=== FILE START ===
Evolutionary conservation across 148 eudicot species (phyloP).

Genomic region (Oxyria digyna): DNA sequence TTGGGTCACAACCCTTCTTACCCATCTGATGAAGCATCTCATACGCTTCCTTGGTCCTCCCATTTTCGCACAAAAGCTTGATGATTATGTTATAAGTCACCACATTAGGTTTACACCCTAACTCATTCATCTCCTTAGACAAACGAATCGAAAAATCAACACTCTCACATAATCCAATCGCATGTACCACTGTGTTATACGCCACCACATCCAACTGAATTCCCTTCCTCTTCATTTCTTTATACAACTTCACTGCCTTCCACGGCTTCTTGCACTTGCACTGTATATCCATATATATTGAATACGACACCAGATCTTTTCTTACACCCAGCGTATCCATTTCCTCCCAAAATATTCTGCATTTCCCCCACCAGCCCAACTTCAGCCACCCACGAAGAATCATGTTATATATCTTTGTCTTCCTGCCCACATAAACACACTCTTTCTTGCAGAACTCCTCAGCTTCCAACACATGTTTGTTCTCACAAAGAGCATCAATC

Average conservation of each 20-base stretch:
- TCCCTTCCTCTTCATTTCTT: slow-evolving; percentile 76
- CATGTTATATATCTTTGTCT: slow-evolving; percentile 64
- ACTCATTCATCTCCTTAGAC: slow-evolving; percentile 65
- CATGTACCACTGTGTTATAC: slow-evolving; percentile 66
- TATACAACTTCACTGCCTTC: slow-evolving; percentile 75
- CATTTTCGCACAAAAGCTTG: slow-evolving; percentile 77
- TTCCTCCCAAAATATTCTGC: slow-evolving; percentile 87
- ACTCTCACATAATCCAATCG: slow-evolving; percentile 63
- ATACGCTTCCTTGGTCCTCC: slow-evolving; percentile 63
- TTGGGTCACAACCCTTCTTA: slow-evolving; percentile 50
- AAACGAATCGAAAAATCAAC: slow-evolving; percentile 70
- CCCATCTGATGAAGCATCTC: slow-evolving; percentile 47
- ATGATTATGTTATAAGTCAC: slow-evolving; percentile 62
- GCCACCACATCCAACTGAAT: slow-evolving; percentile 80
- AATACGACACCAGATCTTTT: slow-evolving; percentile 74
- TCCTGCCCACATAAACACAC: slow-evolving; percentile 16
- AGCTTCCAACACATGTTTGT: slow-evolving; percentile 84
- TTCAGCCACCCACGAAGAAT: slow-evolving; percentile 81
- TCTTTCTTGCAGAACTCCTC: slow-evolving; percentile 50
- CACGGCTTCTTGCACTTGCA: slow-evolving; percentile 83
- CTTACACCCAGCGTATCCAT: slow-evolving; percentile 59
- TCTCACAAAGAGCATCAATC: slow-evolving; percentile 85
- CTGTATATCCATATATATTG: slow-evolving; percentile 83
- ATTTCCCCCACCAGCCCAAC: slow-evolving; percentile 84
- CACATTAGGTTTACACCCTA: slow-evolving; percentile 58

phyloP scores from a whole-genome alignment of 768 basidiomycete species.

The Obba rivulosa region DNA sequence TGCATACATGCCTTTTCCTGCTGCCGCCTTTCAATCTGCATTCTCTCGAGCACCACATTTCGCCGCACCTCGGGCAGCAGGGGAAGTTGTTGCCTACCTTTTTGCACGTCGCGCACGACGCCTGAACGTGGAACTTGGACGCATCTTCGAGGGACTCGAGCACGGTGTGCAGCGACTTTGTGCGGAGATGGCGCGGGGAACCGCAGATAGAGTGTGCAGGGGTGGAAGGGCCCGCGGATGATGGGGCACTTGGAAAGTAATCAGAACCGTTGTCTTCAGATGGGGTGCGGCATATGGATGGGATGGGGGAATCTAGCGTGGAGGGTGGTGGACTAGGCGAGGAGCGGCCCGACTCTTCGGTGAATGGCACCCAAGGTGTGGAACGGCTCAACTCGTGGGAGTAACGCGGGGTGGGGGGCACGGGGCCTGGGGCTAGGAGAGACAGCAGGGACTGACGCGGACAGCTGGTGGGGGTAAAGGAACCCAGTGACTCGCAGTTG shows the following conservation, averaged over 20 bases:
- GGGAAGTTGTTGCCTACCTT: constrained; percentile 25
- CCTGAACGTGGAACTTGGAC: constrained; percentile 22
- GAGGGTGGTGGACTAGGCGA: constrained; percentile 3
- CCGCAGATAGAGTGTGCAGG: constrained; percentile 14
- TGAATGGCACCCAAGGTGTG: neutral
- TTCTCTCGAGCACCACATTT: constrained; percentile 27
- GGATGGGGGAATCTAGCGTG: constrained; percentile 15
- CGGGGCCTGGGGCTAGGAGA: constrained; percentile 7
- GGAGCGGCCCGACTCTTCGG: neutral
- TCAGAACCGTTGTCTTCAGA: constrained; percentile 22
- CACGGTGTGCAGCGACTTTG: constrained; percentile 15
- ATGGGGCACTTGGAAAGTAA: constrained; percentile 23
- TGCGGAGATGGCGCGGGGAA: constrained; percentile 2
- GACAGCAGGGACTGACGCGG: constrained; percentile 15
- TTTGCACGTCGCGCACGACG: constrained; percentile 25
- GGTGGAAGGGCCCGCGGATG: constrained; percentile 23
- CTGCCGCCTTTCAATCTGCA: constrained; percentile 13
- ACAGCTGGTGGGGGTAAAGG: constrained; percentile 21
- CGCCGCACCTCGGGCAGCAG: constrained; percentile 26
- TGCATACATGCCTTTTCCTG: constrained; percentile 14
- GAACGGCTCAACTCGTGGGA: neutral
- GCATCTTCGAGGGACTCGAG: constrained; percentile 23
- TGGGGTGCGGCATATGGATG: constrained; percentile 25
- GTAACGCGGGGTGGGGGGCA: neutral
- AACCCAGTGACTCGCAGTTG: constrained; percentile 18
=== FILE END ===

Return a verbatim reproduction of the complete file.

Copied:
Evolutionary conservation across 148 eudicot species (phyloP).

Genomic region (Oxyria digyna): DNA sequence TTGGGTCACAACCCTTCTTACCCATCTGATGAAGCATCTCATACGCTTCCTTGGTCCTCCCATTTTCGCACAAAAGCTTGATGATTATGTTATAAGTCACCACATTAGGTTTACACCCTAACTCATTCATCTCCTTAGACAAACGAATCGAAAAATCAACACTCTCACATAATCCAATCGCATGTACCACTGTGTTATACGCCACCACATCCAACTGAATTCCCTTCCTCTTCATTTCTTTATACAACTTCACTGCCTTCCACGGCTTCTTGCACTTGCACTGTATATCCATATATATTGAATACGACACCAGATCTTTTCTTACACCCAGCGTATCCATTTCCTCCCAAAATATTCTGCATTTCCCCCACCAGCCCAACTTCAGCCACCCACGAAGAATCATGTTATATATCTTTGTCTTCCTGCCCACATAAACACACTCTTTCTTGCAGAACTCCTCAGCTTCCAACACATGTTTGTTCTCACAAAGAGCATCAATC

Average conservation of each 20-base stretch:
- TCCCTTCCTCTTCATTTCTT: slow-evolving; percentile 76
- CATGTTATATATCTTTGTCT: slow-evolving; percentile 64
- ACTCATTCATCTCCTTAGAC: slow-evolving; percentile 65
- CATGTACCACTGTGTTATAC: slow-evolving; percentile 66
- TATACAACTTCACTGCCTTC: slow-evolving; percentile 75
- CATTTTCGCACAAAAGCTTG: slow-evolving; percentile 77
- TTCCTCCCAAAATATTCTGC: slow-evolving; percentile 87
- ACTCTCACATAATCCAATCG: slow-evolving; percentile 63
- ATACGCTTCCTTGGTCCTCC: slow-evolving; percentile 63
- TTGGGTCACAACCCTTCTTA: slow-evolving; percentile 50
- AAACGAATCGAAAAATCAAC: slow-evolving; percentile 70
- CCCATCTGATGAAGCATCTC: slow-evolving; percentile 47
- ATGATTATGTTATAAGTCAC: slow-evolving; percentile 62
- GCCACCACATCCAACTGAAT: slow-evolving; percentile 80
- AATACGACACCAGATCTTTT: slow-evolving; percentile 74
- TCCTGCCCACATAAACACAC: slow-evolving; percentile 16
- AGCTTCCAACACATGTTTGT: slow-evolving; percentile 84
- TTCAGCCACCCACGAAGAAT: slow-evolving; percentile 81
- TCTTTCTTGCAGAACTCCTC: slow-evolving; percentile 50
- CACGGCTTCTTGCACTTGCA: slow-evolving; percentile 83
- CTTACACCCAGCGTATCCAT: slow-evolving; percentile 59
- TCTCACAAAGAGCATCAATC: slow-evolving; percentile 85
- CTGTATATCCATATATATTG: slow-evolving; percentile 83
- ATTTCCCCCACCAGCCCAAC: slow-evolving; percentile 84
- CACATTAGGTTTACACCCTA: slow-evolving; percentile 58

phyloP scores from a whole-genome alignment of 768 basidiomycete species.

The Obba rivulosa region DNA sequence TGCATACATGCCTTTTCCTGCTGCCGCCTTTCAATCTGCATTCTCTCGAGCACCACATTTCGCCGCACCTCGGGCAGCAGGGGAAGTTGTTGCCTACCTTTTTGCACGTCGCGCACGACGCCTGAACGTGGAACTTGGACGCATCTTCGAGGGACTCGAGCACGGTGTGCAGCGACTTTGTGCGGAGATGGCGCGGGGAACCGCAGATAGAGTGTGCAGGGGTGGAAGGGCCCGCGGATGATGGGGCACTTGGAAAGTAATCAGAACCGTTGTCTTCAGATGGGGTGCGGCATATGGATGGGATGGGGGAATCTAGCGTGGAGGGTGGTGGACTAGGCGAGGAGCGGCCCGACTCTTCGGTGAATGGCACCCAAGGTGTGGAACGGCTCAACTCGTGGGAGTAACGCGGGGTGGGGGGCACGGGGCCTGGGGCTAGGAGAGACAGCAGGGACTGACGCGGACAGCTGGTGGGGGTAAAGGAACCCAGTGACTCGCAGTTG shows the following conservation, averaged over 20 bases:
- GGGAAGTTGTTGCCTACCTT: constrained; percentile 25
- CCTGAACGTGGAACTTGGAC: constrained; percentile 22
- GAGGGTGGTGGACTAGGCGA: constrained; percentile 3
- CCGCAGATAGAGTGTGCAGG: constrained; percentile 14
- TGAATGGCACCCAAGGTGTG: neutral
- TTCTCTCGAGCACCACATTT: constrained; percentile 27
- GGATGGGGGAATCTAGCGTG: constrained; percentile 15
- CGGGGCCTGGGGCTAGGAGA: constrained; percentile 7
- GGAGCGGCCCGACTCTTCGG: neutral
- TCAGAACCGTTGTCTTCAGA: constrained; percentile 22
- CACGGTGTGCAGCGACTTTG: constrained; percentile 15
- ATGGGGCACTTGGAAAGTAA: constrained; percentile 23
- TGCGGAGATGGCGCGGGGAA: constrained; percentile 2
- GACAGCAGGGACTGACGCGG: constrained; percentile 15
- TTTGCACGTCGCGCACGACG: constrained; percentile 25
- GGTGGAAGGGCCCGCGGATG: constrained; percentile 23
- CTGCCGCCTTTCAATCTGCA: constrained; percentile 13
- ACAGCTGGTGGGGGTAAAGG: constrained; percentile 21
- CGCCGCACCTCGGGCAGCAG: constrained; percentile 26
- TGCATACATGCCTTTTCCTG: constrained; percentile 14
- GAACGGCTCAACTCGTGGGA: neutral
- GCATCTTCGAGGGACTCGAG: constrained; percentile 23
- TGGGGTGCGGCATATGGATG: constrained; percentile 25
- GTAACGCGGGGTGGGGGGCA: neutral
- AACCCAGTGACTCGCAGTTG: constrained; percentile 18